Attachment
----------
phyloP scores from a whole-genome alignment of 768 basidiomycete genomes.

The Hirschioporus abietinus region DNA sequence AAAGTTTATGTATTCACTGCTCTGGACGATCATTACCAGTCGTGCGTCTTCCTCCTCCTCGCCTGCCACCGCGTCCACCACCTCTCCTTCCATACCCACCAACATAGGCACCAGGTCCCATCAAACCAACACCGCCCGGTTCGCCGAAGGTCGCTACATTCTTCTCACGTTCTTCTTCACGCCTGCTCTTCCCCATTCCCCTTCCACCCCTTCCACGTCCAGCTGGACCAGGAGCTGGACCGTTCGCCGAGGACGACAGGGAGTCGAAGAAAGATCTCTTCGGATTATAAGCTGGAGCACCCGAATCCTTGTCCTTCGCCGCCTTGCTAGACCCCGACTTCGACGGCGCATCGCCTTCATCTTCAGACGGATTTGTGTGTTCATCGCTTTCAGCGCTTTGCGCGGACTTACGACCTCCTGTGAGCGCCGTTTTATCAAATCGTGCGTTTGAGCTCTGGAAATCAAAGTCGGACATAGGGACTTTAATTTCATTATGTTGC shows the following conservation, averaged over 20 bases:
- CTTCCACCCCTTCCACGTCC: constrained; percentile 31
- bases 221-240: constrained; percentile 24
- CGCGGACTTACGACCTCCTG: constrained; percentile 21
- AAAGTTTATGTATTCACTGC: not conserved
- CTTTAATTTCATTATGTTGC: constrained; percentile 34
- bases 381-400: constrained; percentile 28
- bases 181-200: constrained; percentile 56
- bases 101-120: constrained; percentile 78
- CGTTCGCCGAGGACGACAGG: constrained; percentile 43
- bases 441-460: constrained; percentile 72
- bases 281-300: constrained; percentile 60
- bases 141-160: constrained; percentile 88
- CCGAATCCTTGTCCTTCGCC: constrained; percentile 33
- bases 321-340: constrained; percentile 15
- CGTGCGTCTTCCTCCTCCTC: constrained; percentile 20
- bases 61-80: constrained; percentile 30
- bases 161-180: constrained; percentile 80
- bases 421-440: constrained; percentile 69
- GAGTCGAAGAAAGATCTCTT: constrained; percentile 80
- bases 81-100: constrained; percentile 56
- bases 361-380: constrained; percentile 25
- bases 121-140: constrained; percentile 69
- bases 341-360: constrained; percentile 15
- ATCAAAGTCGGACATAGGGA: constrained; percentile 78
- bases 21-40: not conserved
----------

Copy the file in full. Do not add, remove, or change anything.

phyloP scores from a whole-genome alignment of 768 basidiomycete genomes.

The Hirschioporus abietinus region DNA sequence AAAGTTTATGTATTCACTGCTCTGGACGATCATTACCAGTCGTGCGTCTTCCTCCTCCTCGCCTGCCACCGCGTCCACCACCTCTCCTTCCATACCCACCAACATAGGCACCAGGTCCCATCAAACCAACACCGCCCGGTTCGCCGAAGGTCGCTACATTCTTCTCACGTTCTTCTTCACGCCTGCTCTTCCCCATTCCCCTTCCACCCCTTCCACGTCCAGCTGGACCAGGAGCTGGACCGTTCGCCGAGGACGACAGGGAGTCGAAGAAAGATCTCTTCGGATTATAAGCTGGAGCACCCGAATCCTTGTCCTTCGCCGCCTTGCTAGACCCCGACTTCGACGGCGCATCGCCTTCATCTTCAGACGGATTTGTGTGTTCATCGCTTTCAGCGCTTTGCGCGGACTTACGACCTCCTGTGAGCGCCGTTTTATCAAATCGTGCGTTTGAGCTCTGGAAATCAAAGTCGGACATAGGGACTTTAATTTCATTATGTTGC shows the following conservation, averaged over 20 bases:
- CTTCCACCCCTTCCACGTCC: constrained; percentile 31
- bases 221-240: constrained; percentile 24
- CGCGGACTTACGACCTCCTG: constrained; percentile 21
- AAAGTTTATGTATTCACTGC: not conserved
- CTTTAATTTCATTATGTTGC: constrained; percentile 34
- bases 381-400: constrained; percentile 28
- bases 181-200: constrained; percentile 56
- bases 101-120: constrained; percentile 78
- CGTTCGCCGAGGACGACAGG: constrained; percentile 43
- bases 441-460: constrained; percentile 72
- bases 281-300: constrained; percentile 60
- bases 141-160: constrained; percentile 88
- CCGAATCCTTGTCCTTCGCC: constrained; percentile 33
- bases 321-340: constrained; percentile 15
- CGTGCGTCTTCCTCCTCCTC: constrained; percentile 20
- bases 61-80: constrained; percentile 30
- bases 161-180: constrained; percentile 80
- bases 421-440: constrained; percentile 69
- GAGTCGAAGAAAGATCTCTT: constrained; percentile 80
- bases 81-100: constrained; percentile 56
- bases 361-380: constrained; percentile 25
- bases 121-140: constrained; percentile 69
- bases 341-360: constrained; percentile 15
- ATCAAAGTCGGACATAGGGA: constrained; percentile 78
- bases 21-40: not conserved